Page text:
With the hope that his timing issues at the plate are remedied and the mistakes in the field that seemed to follow the hitting struggles will also be erased, outfielder Mallex Smith will return to his center field spot for a Mariners team that desperately needs him to be the productive player they expected when they acquired him.

Smith was recalled from Class AAA Tacoma on Thursday morning. To make room on the 25-man roster, infielder Shed Long was optioned to Tacoma after Tuesday’s game vs. Oakland.

Smith was immediately inserted back into the starting lineup, batting ninth and playing center for Thursday night’s series opener vs. the Twins.

“I’m anxious to see what it looks like,” manager Scott Servais said. “Hopefully, he gets off to a good start and gets back after it. The reports in Triple A were really good. He was running the bases well. He broke out his bunt game.”

The expectation for Smith is simple.

“Get on base and catch the ball,” Servais said. “If he does those two things, he’s got a good chance to play a lot.”

After hitting jut .167 with a .255 on-base percentage and making some careless errors in center field, the Mariners optioned Smith to Tacoma on April 30. Smith took three days before reporting to Tacoma to travel back to his home in Florida where he worked with his private hitting coach, Frankie Colon.

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“There were some balls that I was swinging at that out of the pitcher’s hand I thought I would hit and I didn’t,” Smith said. “I wasn’t even putting the bat on it. That in of itself made me a lot more concerned. It was frustrating because I didn’t really know how to make the adjustment at the time. I was seeing pitches that I know I should hit and I wasn’t even laying the bat on it. And then on top of that, there was not knowing how to make an adjustment. It threw me off a little bit.”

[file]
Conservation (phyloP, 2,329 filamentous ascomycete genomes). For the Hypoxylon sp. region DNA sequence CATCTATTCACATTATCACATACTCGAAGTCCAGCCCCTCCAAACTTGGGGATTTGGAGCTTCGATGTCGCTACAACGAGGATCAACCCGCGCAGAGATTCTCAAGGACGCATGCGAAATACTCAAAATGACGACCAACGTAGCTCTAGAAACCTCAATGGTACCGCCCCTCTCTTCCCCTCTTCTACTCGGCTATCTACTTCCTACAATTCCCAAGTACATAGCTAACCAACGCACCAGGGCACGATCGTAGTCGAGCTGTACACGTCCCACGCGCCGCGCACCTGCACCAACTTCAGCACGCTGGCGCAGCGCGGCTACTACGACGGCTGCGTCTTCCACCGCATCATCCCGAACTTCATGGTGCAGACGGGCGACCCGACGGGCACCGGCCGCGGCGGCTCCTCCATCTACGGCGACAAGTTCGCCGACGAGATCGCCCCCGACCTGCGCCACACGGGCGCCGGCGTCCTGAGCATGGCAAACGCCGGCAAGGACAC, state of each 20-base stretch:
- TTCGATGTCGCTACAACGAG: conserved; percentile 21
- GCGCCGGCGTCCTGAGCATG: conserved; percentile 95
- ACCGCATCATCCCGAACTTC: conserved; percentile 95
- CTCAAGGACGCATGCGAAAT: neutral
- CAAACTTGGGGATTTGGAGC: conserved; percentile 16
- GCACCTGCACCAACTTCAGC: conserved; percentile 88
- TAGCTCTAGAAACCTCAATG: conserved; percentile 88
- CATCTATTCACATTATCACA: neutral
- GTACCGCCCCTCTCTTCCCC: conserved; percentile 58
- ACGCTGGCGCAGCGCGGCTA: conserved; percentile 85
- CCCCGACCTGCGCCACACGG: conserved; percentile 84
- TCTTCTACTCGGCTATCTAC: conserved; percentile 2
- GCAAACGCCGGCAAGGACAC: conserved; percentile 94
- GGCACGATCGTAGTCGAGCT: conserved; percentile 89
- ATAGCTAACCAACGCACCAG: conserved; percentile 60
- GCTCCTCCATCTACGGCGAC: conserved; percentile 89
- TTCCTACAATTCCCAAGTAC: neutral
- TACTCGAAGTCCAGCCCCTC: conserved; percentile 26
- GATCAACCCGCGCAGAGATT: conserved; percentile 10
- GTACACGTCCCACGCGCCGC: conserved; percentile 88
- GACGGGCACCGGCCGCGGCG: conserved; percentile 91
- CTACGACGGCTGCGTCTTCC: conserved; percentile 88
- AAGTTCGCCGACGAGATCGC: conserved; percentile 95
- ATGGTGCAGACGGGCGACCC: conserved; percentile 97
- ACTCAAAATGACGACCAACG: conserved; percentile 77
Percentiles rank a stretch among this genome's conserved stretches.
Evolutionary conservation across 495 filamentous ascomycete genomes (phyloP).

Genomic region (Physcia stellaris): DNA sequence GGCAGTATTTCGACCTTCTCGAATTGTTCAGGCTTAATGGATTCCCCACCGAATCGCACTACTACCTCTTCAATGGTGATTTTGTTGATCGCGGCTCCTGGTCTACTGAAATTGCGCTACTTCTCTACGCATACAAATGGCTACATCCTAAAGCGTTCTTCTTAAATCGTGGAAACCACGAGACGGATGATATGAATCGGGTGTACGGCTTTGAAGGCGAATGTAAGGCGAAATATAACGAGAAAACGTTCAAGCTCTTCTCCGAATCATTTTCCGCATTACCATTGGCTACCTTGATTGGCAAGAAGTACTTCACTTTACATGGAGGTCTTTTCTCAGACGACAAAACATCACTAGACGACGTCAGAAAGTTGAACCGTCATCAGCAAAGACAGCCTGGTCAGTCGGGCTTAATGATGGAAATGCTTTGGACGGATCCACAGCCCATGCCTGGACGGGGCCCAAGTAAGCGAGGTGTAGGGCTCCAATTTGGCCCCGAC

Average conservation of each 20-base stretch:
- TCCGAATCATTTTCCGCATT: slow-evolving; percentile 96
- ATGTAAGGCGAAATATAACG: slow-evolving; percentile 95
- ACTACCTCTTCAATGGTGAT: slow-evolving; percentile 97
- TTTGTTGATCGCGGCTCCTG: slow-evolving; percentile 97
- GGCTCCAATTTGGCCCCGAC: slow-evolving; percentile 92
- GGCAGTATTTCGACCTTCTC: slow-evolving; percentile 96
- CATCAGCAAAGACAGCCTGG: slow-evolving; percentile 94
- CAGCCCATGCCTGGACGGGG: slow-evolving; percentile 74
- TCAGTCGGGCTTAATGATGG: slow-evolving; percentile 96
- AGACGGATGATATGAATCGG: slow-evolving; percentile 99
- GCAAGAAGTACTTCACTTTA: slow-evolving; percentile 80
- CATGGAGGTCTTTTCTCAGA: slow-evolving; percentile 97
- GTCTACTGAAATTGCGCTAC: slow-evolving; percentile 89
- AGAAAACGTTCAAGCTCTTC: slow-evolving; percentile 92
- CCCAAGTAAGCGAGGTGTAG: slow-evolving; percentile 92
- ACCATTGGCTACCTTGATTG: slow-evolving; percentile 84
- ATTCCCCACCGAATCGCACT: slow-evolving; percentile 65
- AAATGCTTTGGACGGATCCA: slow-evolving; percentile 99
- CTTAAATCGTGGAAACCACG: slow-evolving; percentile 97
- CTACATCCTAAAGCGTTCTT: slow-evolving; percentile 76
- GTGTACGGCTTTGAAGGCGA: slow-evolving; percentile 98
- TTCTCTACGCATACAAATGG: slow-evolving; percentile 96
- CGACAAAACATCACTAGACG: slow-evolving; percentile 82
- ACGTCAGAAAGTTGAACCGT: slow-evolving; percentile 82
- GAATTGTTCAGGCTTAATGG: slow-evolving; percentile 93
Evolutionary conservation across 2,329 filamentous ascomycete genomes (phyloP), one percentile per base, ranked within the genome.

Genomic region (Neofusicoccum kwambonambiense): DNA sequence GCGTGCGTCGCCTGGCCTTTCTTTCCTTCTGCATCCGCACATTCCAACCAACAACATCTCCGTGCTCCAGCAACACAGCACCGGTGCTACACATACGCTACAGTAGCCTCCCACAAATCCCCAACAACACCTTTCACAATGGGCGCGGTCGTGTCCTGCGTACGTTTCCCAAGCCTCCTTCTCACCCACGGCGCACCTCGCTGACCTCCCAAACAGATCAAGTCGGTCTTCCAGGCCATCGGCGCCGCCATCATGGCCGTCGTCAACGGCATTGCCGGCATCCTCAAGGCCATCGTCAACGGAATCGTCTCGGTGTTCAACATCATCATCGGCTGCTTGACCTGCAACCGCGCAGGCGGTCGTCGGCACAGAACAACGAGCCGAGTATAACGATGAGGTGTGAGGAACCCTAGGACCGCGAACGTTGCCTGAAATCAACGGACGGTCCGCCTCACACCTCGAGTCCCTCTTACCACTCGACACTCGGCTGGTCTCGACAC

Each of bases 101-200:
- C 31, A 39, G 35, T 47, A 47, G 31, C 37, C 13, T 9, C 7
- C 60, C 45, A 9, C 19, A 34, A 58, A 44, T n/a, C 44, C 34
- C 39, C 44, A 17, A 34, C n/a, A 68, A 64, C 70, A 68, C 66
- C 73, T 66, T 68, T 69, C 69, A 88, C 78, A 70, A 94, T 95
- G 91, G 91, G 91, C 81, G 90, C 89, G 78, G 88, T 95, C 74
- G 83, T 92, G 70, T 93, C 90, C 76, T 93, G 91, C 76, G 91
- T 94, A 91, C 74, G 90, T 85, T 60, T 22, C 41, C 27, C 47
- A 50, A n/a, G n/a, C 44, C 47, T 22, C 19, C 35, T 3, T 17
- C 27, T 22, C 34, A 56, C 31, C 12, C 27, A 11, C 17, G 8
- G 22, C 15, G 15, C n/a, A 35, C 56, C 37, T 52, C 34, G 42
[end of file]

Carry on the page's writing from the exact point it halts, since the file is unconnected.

Smith believes his work with Colon has helped him find a rhythm to his swing.

“It was a process,” he said. “It was going through my mentality and how I felt at the plate. He told me some of the things that he saw as he watched me. We put the two things together and things started to click. As I continued to build the repetitions and transfer it over to game and be more focused on the process and not the result, I saw the benefits of the things we were working on.”

He played in 10 games with Tacoma, hitting .333 (15 for 45) with three doubles, a homer, six RBI, three walks and seven stolen bases.

Long, 23, was recalled on May 10 when Dee Gordon and Dylan Moore both had wrist injuries. He made his major-league debut on May 11 at the Red Sox. In three games with the Mariners, he was 0 for 9 with two walks. But he’ll likely be back with the Mariners at some point this season. Seattle views him as part of its future everyday lineup.

“It was a half of cup, not even a full cup of coffee,” Servais said. “With Shed, seeing what he could do in spring training, we knew there was going to be an opportunity for him to get to the big leagues at some point. He’s on the roster and he can play multiple positions. He’ll be back. There’s no question about that.”

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It was still a learning experience for Long.

“He made the comment in the send-out meeting: ‘You know you get your pitch to hit here and if you miss it, you might not get another one in that at-bat’ and that’s pretty typical of what you hear from players,” Servais said.

Before being called up, Long was batting .276 (34 for 123) with 25 runs scored, five doubles, four triples, five homers, 21 RBI, 14 walks and two stolen bases for the Rainiers. Long joined the Rainiers in Reno and was in the lineup Thursday night.